The election of 2012 provided this nation with one of the closest contests in many years.

Although the Electoral College provided President Barack Obama with a solid margin of victory, the popular vote showed how close the election truly was as far as the people were concerned. We now hear the political pundits explaining why it happened the way it did.

Those of us in the general population have our own particular thoughts and just pray that the two parties will work together in Congress to get the necessary bills completed to get this country moving on the right track. It was interesting to note that more women were elected, and hopefully we will find more will enter the political realm and seek political office for various portions of our government.

Locally, we saw for the very first time in more than 100 years that Brigantine has a Democrat majority on City Council. One may attribute this to the fact that the Republicans were scrambling among themselves and were not united behind those who ran for office.

I also find it interesting to see that Democrat Colin Bell was able to win this year running for an at-large Atlantic County freeholder seat. That was shocking to many in the Republican Party.

It seems as though times are changing and people no longer are voting strict party lines. Many of them are picking one from column A and one from column B, and do not seem to be concerned about the party of those running for the varied offices. I believe this is good as it will make the legislators work together to provide the legislation needed to make our lives better.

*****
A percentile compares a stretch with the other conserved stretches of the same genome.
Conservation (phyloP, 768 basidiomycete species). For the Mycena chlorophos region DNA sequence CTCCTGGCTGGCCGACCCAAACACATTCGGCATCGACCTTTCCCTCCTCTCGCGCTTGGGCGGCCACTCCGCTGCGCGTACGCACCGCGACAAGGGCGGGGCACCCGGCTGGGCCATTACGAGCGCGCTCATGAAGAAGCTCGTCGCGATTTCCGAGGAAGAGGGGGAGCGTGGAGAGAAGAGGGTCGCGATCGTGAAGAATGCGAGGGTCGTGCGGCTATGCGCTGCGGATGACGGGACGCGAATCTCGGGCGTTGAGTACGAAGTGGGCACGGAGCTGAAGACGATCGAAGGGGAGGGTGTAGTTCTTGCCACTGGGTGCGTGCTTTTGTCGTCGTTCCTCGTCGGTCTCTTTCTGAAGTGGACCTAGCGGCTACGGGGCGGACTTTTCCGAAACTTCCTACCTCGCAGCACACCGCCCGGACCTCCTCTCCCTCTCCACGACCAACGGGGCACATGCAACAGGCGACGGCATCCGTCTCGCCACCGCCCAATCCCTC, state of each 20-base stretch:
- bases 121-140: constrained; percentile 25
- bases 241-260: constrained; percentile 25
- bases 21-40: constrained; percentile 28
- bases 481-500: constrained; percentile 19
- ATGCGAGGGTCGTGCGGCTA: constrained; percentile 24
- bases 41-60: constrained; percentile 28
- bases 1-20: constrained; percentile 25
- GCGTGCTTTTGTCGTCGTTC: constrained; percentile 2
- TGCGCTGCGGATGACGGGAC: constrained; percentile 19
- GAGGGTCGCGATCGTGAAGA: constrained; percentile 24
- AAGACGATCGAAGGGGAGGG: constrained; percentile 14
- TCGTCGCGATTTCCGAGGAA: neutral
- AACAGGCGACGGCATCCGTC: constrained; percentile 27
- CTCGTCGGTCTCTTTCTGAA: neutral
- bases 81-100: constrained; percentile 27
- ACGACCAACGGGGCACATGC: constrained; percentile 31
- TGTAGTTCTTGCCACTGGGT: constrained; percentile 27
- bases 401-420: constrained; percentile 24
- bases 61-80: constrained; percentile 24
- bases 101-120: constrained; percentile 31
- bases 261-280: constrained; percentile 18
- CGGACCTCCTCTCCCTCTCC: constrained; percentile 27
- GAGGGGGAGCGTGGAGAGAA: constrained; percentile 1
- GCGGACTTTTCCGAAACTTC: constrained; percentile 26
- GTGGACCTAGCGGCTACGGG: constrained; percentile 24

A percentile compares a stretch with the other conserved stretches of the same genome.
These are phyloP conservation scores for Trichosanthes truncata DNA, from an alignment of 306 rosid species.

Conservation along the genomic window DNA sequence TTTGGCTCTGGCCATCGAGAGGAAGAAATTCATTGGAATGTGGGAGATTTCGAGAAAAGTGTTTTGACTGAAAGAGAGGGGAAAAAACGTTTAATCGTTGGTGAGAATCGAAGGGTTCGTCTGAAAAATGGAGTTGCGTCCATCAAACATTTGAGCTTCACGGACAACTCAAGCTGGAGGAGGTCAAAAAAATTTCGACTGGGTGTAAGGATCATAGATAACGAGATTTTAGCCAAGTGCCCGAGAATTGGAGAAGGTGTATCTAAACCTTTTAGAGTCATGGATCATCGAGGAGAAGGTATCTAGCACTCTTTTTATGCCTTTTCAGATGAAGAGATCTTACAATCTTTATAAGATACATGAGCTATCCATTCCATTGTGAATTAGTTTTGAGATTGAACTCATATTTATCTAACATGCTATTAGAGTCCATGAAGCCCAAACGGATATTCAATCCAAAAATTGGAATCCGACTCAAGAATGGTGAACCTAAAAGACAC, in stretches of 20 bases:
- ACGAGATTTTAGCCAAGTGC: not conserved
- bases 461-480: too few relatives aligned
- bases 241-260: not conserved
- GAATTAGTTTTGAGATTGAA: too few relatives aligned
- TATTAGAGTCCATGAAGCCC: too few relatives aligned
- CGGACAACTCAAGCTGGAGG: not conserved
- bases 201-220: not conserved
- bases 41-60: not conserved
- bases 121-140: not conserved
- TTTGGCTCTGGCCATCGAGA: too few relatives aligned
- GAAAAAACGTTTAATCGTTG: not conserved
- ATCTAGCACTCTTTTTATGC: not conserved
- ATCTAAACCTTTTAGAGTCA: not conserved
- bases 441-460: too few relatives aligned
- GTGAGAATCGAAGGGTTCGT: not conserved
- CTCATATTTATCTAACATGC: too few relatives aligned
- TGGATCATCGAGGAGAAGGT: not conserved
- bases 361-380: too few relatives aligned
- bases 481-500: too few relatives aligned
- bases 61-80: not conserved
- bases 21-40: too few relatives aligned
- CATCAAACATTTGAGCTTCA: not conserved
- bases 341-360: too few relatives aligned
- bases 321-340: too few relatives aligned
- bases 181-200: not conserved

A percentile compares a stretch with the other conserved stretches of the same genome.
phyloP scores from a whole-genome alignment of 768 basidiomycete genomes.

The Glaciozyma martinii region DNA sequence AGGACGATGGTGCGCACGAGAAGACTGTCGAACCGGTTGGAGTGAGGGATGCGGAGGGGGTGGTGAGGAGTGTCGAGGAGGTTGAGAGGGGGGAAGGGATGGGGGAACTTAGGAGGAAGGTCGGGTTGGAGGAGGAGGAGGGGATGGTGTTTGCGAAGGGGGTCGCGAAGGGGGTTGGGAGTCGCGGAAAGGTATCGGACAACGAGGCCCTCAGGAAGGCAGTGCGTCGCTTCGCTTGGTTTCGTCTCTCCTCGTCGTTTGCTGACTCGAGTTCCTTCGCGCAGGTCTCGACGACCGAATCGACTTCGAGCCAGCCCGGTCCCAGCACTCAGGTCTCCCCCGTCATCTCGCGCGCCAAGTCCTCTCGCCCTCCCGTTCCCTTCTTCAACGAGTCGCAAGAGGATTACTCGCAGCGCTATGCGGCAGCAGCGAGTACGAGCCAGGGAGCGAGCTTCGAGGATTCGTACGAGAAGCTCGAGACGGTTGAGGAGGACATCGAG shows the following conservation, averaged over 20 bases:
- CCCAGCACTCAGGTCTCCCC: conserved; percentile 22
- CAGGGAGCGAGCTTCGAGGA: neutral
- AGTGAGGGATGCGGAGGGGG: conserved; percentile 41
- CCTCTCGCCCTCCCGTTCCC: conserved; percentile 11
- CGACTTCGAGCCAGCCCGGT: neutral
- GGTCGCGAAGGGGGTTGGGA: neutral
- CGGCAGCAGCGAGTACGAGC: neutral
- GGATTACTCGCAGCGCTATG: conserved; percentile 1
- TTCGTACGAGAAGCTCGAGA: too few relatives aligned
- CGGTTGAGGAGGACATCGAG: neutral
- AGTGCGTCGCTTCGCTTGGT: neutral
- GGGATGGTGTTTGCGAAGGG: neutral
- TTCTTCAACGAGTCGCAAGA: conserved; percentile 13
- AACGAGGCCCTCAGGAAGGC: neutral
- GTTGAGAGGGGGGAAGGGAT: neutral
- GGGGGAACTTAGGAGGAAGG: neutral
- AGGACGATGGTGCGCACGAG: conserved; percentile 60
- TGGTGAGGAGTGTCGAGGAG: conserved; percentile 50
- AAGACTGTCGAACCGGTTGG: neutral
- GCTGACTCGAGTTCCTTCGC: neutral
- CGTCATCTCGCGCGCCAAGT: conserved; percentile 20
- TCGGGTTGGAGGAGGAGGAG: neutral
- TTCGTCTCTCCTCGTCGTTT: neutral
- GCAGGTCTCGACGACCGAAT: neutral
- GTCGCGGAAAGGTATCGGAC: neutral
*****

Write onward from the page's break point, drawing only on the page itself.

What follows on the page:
The change of the date for school board elections had more people running for office and more people voting for those who desired to become members of their respective boards. This is good news, as too many times the number of people who voted for school board members was between 10 percent and 20 percent. Unfortunately, there are still municipalities that have their school board elections in April. They will continue to have low turnouts and fewer people running for their boards.

Without a doubt, this election had more people voting than in previous presidential elections. Hopefully, the people will continue to stay involved and let their elected officials know what they want. One way to do that is to get involved in your local community’s radio talk shows. It has been shown that the politicos have their staffs listening to what the public is saying on the shows and several of them tape the programs.

Please keep involved.

WOND on 102.7 FM

Unfortunately, Sandy decided to literally sink WOND 1400 AM’s transmitter. It was under a minimum of 4 feet of salty water during the height of the storm. The insurance company is talking about “totaling” out this broadcast facility, as in its opinion nothing can be salvaged. Some of you may remember its shack on Old Turnpike Road in Pleasantville, the site of the Pleasantville toll plaza. That is where I first became associated with Howard Green, the owner of WOND at that time. This is by far the worst flooding ever at that site.